III. Criteria

A. Teaching

1. Evaluations of teaching are based on the course evaluation instrument (particularly the items soliciting the overall instructor evaluation and the overall course evaluation), students' written comments on evaluations (to the extent allowed by university policy), students' comments which have been brought to the attention of the Chair, a variety of informal cues based on collegial interaction (e.g., colloquium presentations, guest lectures, etc.), and any supplementary material provided by the individual faculty member (including, but not limited to, syllabi, exams, videotaped lectures, invited classroom observations, and so forth).  In evaluating teaching, the Personnel Committee will give some consideration to the number of courses taught, the number of different preparations, and similar indications of differential load; however, indications of the quality of teaching are given much more weight than indications of the quantity of teaching.

2. The evaluation process should not discourage faculty from periodically undertaking new preparations or major revisions of courses they have taught previously.  Therefore, a faculty member is allowed to exclude a new preparation or a major revision of a course (not just a change of textbooks) from the calculations which determine the presumptive ratings (discussed below), subject to the following constraints:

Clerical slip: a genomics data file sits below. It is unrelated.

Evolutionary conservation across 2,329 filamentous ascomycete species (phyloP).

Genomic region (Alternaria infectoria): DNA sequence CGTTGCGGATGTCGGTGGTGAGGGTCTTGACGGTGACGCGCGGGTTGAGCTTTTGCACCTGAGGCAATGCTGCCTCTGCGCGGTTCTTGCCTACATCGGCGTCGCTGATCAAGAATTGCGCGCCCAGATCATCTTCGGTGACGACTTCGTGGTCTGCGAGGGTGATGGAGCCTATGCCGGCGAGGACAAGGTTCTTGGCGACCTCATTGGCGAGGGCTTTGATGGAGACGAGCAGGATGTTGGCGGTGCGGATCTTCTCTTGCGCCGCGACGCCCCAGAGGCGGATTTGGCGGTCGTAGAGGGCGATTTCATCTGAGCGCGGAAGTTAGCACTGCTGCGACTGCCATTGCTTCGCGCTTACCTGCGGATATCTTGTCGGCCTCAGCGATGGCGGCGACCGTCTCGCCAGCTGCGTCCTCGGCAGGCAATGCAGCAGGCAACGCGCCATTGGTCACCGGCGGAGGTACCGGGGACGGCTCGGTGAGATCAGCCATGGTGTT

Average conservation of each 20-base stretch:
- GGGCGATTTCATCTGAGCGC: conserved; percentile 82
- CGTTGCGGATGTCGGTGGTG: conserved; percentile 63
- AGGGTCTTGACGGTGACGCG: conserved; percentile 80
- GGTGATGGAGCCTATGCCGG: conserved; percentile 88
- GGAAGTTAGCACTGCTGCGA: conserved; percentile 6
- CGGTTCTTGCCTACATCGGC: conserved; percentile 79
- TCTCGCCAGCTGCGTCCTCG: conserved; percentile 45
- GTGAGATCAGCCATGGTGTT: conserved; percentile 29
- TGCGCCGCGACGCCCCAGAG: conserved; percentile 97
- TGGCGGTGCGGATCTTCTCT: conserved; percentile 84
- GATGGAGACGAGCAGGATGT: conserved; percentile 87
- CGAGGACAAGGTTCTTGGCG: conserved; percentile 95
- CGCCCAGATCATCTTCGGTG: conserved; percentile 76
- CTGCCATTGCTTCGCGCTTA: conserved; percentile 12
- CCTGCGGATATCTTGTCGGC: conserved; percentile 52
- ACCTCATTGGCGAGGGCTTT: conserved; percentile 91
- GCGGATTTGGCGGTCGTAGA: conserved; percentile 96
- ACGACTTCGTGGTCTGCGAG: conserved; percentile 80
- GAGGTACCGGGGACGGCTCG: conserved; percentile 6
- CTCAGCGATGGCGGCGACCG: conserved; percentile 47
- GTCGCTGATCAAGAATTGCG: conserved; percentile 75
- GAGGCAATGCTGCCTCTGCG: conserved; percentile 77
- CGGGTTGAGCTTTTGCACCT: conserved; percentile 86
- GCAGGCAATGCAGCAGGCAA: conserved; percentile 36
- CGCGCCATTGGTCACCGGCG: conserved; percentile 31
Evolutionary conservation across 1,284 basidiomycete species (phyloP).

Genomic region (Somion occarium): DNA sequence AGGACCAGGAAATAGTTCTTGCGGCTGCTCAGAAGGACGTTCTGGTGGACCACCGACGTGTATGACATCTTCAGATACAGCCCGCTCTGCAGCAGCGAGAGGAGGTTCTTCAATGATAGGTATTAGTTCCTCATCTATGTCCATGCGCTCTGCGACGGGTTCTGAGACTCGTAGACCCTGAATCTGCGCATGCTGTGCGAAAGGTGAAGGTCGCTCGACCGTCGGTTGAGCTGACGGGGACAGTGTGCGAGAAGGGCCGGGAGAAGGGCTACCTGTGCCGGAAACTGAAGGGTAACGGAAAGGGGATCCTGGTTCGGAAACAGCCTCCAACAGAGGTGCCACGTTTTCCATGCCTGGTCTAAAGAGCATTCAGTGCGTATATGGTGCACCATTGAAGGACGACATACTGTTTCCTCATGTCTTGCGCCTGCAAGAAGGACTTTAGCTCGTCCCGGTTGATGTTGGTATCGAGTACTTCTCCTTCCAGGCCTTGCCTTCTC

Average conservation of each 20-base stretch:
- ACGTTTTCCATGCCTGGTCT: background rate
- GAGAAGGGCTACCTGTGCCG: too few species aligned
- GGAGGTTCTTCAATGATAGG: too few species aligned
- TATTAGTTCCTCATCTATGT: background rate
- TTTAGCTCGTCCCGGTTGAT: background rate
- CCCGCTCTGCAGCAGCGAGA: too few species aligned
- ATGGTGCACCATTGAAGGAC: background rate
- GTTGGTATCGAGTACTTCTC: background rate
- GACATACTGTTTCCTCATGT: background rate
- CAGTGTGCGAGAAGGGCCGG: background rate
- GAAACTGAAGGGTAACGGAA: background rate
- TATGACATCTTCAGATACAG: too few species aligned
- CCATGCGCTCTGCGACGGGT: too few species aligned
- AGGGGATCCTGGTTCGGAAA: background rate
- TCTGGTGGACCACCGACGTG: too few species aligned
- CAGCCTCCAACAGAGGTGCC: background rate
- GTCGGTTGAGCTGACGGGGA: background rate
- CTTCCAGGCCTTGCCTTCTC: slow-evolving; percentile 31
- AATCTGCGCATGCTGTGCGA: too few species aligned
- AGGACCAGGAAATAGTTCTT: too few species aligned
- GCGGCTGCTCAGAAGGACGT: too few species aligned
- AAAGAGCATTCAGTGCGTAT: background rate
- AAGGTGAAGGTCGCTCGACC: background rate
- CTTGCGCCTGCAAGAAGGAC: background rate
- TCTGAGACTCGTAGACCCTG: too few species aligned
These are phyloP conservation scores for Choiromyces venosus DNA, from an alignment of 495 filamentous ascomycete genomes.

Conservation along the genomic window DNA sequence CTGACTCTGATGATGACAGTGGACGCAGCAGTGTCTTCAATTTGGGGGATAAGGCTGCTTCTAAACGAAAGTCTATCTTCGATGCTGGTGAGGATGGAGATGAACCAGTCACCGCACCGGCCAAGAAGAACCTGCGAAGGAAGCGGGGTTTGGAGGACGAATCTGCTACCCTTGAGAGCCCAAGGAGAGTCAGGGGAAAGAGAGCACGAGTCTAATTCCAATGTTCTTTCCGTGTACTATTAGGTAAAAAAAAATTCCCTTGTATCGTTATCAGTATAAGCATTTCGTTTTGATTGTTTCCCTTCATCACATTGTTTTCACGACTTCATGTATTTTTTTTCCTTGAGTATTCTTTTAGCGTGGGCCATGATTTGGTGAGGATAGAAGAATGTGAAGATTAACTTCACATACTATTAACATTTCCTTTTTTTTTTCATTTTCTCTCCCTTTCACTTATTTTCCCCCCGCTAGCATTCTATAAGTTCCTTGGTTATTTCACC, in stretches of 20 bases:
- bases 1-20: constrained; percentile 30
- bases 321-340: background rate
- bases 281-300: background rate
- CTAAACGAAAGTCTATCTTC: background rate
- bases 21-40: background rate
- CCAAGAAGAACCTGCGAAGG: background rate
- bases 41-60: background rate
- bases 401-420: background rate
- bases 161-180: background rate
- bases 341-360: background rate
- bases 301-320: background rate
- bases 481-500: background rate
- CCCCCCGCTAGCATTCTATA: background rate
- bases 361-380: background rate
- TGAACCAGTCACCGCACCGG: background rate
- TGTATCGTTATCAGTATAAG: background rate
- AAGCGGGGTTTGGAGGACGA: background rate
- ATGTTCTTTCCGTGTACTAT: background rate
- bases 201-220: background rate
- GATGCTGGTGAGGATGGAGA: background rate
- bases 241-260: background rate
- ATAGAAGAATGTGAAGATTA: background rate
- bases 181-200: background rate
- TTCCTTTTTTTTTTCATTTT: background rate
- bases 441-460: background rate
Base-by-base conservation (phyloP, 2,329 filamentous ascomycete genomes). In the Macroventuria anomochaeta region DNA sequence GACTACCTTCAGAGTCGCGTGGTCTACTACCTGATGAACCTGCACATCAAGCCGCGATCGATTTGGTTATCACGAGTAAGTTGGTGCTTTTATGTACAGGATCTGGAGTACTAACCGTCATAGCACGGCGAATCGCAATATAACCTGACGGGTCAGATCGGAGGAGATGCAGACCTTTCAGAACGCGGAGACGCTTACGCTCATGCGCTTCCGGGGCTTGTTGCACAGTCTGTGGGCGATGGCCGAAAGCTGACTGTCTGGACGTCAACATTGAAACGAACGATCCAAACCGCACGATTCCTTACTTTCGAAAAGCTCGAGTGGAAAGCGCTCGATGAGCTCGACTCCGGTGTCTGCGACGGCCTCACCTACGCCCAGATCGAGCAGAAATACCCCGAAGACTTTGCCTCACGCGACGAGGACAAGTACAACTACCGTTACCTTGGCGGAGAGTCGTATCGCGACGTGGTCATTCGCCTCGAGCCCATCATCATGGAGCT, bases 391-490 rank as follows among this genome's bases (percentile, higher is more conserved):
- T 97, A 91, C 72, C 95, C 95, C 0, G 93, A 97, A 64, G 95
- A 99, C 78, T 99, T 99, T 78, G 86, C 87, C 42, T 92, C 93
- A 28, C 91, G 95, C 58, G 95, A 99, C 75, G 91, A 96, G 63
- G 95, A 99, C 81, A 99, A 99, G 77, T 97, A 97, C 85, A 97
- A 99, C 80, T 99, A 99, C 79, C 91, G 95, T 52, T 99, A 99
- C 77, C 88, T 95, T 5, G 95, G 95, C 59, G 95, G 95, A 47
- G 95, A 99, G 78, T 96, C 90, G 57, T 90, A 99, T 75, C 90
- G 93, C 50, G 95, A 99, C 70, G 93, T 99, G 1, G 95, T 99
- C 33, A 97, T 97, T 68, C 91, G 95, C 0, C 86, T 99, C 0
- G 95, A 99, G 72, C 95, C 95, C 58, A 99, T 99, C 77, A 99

1. This exclusion is not available to faculty teaching fewer than four courses per year.
  2. This exclusion is limited to one course per year for two years for new faculty, and one course every three years for other faculty.
  3. The faculty member must notify the Chair in advance of any new preparations or major revisions to be considered for possible exclusion.

Each faculty member is initially assigned a presumptive rating based on his/her average score on the "Overall, Instructor" item and a presumptive rating based on his/her average score on the "Overall, Course" item of the course evaluation instrument, as follows:

  1. Presumptive Instructor Rating based on Average Score on "Overall Instructor" Item:
    • 1(Outstanding)  1.00 - 1.70
    • 2(Excellent) 1.71 - 2.20
    • 3(Productive) 2.21 - 2.70
    • 4(Acceptable) 2.71 - 3.50
    • 5(Needs Improvement)  3.51 - 5.00
  2. Presumptive Course Rating based on Average Score on "Overall Course" Item:
    • 1(Outstanding)  1.00 - 2.10
    • 2(Excellent) 2.11 - 2.50
    • 3(Productive) 2.51 - 2.80
    • 4(Acceptable) 2.81 - 3.60
    • 5(Needs Improvement) 3.61 - 5.00

Based on the course evaluations for sociology faculty from 1981-1986, these cutting points were chosen to approximate the following distribution:  10% "Outstanding," 30% "Excellent," 30% "Productive," 30% "Acceptable."